| Stories of the Ancient Greeks|
|by Charles D. Shaw|
|Delightful collection of both mythological and historical stories of the ancient Greeks, in language simple enough for younger listeners, yet appealing to all ages. Provides an excellent introduction to ancient Greece, beginning with 32 of the best-known myths, and then continuing with 32 short stories of the historical era, arranged in chronological order. An extensive pronunciation guide is included. Ages 8-11 |
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POLLO had a son named Orpheus, who was a great musician. His
lyre, or small harp, was a present from his father, who
taught him how to play upon it, so that it charmed all
who heard. When he played in the woods the trees began
to dance, rather stiffly to be sure. When he passed
near rocks with his lyre they did not exactly melt, but
their hard hearts were softened. The savage beasts
lost their fierceness, and the timid ones laid aside
their fears. They came out from their dens and
followed him, lions and tigers, wolves and rabbits,
bears and stags.
In his youth he was one of the crew of the ship Argo,
and at his playing the vessel launched herself. He
married Eurydice, and they were very happy, but one day
she trod upon a snake hidden in the grass. It bit her
in the foot, and she died.
Her husband's music changed entirely. Before that he
sang of hope and joy and peace and love. Now his only
song was one of sorrow for his great loss.
He thought if he went down to the underworld he might
coax Pluto to let him have his wife again. He found a
deep cave and went down and down, until through the
deep darkness he saw a dim light. He knew that he had
reached the kingdom of the dead. He played
 to old
Charon and sang of his dead wife, until the boatman
said, "Come aboard! I will take you over!"
He went up to the palace and found king Pluto and his
queen. He played upon his lyre and sang to them.
"Oh, you, who love each other and are happy," he said,
"think of my grief and pity my sorrow. She who was the
light of my eyes is in darkness here. She who made me
happy goes lonely here among these pale ghosts, while I
walk mourning upon the earth. When I sang her sweet
voice answered me; now I hear it no more. Others
praised me, but her praise was dearer than that of all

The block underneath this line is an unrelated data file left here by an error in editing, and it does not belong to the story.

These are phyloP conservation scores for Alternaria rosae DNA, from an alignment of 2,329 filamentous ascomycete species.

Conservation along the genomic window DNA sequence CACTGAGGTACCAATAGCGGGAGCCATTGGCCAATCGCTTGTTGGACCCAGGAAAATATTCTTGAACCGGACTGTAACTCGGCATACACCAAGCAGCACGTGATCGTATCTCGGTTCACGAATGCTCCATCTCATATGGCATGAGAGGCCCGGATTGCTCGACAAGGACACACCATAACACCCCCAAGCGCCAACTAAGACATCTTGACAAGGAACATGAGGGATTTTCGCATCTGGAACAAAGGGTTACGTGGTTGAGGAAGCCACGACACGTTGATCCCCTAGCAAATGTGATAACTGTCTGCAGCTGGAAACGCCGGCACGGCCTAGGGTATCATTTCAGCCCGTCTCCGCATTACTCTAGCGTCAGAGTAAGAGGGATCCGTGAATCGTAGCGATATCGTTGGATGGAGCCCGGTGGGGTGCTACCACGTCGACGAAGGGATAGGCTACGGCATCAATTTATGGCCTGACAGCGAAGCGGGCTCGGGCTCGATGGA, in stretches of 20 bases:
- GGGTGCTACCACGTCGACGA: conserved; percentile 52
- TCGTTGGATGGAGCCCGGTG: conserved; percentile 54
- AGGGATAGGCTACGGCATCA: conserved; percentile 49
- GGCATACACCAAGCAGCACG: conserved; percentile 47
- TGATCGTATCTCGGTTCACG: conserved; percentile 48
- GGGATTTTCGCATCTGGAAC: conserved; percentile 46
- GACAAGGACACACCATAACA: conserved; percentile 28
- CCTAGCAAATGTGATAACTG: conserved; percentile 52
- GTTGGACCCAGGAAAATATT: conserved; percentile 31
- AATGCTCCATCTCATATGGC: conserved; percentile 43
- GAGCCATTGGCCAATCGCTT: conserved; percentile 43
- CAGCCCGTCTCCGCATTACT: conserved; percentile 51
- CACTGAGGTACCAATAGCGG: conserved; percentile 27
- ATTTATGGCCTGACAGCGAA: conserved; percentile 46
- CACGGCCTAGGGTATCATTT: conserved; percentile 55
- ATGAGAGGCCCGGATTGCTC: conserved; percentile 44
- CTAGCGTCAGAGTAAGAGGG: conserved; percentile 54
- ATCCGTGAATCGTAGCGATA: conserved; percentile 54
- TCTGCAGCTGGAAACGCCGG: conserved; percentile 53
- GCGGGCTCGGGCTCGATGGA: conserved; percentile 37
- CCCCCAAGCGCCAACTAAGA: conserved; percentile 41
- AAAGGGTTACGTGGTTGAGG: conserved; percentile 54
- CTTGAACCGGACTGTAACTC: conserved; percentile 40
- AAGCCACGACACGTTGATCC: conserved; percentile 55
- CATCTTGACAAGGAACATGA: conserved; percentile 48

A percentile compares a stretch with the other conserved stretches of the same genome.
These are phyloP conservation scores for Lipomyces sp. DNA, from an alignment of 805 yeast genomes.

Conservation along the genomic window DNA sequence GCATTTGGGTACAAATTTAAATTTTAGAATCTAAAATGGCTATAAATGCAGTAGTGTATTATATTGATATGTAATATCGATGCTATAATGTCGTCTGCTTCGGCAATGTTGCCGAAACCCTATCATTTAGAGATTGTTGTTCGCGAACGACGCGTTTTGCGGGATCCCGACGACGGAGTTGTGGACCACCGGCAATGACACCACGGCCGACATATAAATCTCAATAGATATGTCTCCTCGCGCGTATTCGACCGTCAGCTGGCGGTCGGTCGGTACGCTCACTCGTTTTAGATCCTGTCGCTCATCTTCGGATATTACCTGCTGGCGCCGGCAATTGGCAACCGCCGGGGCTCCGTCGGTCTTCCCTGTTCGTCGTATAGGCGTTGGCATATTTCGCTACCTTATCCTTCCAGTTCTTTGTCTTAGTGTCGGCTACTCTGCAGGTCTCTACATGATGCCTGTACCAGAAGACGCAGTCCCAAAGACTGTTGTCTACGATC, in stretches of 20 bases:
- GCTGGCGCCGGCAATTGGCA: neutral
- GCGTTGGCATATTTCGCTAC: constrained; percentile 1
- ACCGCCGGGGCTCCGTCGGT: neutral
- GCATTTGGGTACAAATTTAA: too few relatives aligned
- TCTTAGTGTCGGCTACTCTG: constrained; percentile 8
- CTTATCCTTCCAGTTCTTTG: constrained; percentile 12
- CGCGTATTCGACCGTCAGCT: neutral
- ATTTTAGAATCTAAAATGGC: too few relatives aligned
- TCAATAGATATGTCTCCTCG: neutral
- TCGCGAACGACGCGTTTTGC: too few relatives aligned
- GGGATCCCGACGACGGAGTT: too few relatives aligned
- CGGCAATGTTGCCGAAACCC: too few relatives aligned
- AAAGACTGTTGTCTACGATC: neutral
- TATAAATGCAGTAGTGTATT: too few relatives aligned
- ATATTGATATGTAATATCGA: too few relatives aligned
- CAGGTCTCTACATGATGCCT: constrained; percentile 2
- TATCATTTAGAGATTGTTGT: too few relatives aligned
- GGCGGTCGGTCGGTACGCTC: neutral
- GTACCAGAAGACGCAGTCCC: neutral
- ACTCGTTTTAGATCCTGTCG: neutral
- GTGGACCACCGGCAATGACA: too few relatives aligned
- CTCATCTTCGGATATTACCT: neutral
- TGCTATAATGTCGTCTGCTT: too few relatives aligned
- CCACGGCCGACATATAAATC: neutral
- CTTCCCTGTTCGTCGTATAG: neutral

"I do not come to break up your kingdom. She has died
before her time. We must all come to you, O mighty
king! If you give her back to me now, she and I must
soon return to this world of shadows. But spare her to
me, that we may be happy for a while. Fair queen,
speak for me to your dark lord. Remember how your
mother went sorrowing for you, and have pity on me in
Persephone turned to her husband. Her face was wet
with tears. "O king and lord," she said, "grant this
poor mortal's prayer! We are sorry to be parted from
each other for six months when I go to my mother. How
sad it must be when parting is forever!"
Tears rolled down the thin cheeks of many ghosts. The
kind said, "Mortal, on one condition you may have your
wife again. She must follow you to the upper world,
and you must not look upon her until you are both in
the clear light of day."
 Orpheus was glad indeed. He thanked the king and queen
and went to the river. Charon ferried him and Eurydice
across, and they began to climb upward through dark
caves. They could speak to each other, and that was
pleasant for them and kept them cheerful. When they
had gone a long way Orpheus saw a faint light far
ahead. They were almost in safety. Eurydice could
only follow slowly, for, ghost as she was, her foot
Her husband was so glad to be near the upper world that
he forgot Pluto's warning. "Eurydice," he said, "Do
you see the light? Are you coming?"
He looked around and saw his wife smiling, but only for
a moment. "Eurydice!" he called. A weak voice
answered, "Farewell! Farewell forever!" She was gone;
carried back to the place of shades.
He went to the underworld again as fast as he could.
She had already crossed the river. He tried to get
into the boat, but Charon drove him back.
"You had your chance and lost it," the old boatman
cried. "Those who cannot keep what they get must
expect to lose."
For seven days Orpheus wandered up and down on the
banks of the river until everybody was tired of hearing
him sing and cry. Then he went back to the sunlit
world. All his song was about his loss and sorrow.
The maidens of Thrace pitied him and would have been
glad to comfort him, but he would not listen to them.
One name was on his lips, one darling was in his
thoughts. "Eurydice!" he cried. "So near, so far!
Lost, lost, by my own folly!"
 A feast of Dionysus, or Bacchus, came on. A company of
women went dancing and singing in worship of the god.
"Look!" said one of them. "There is the man who hates
She threw a spear at Orpheus. He struck a few notes
upon his lyre, and the spear did no harm. But the
whole company of women cried out and tore their hair
and ran at him. They took away his lyre, and he was
powerless. With shouts and screams they beat him until
he was dead, then tore him into pieces which they
scattered on the river.
The Muses gathered up his remains and buried them.
Zeus took the silent lyre and placed it among the
stars. The song of nightingales over the musician's
grave was sweeter then anywhere else in Greece.
His shade or ghost went down to the underworld. Charon
said, "Now you have come to stay you may get into the
boat." On the other shore Eurydice was waiting for
him. Thus they were united never again to part.
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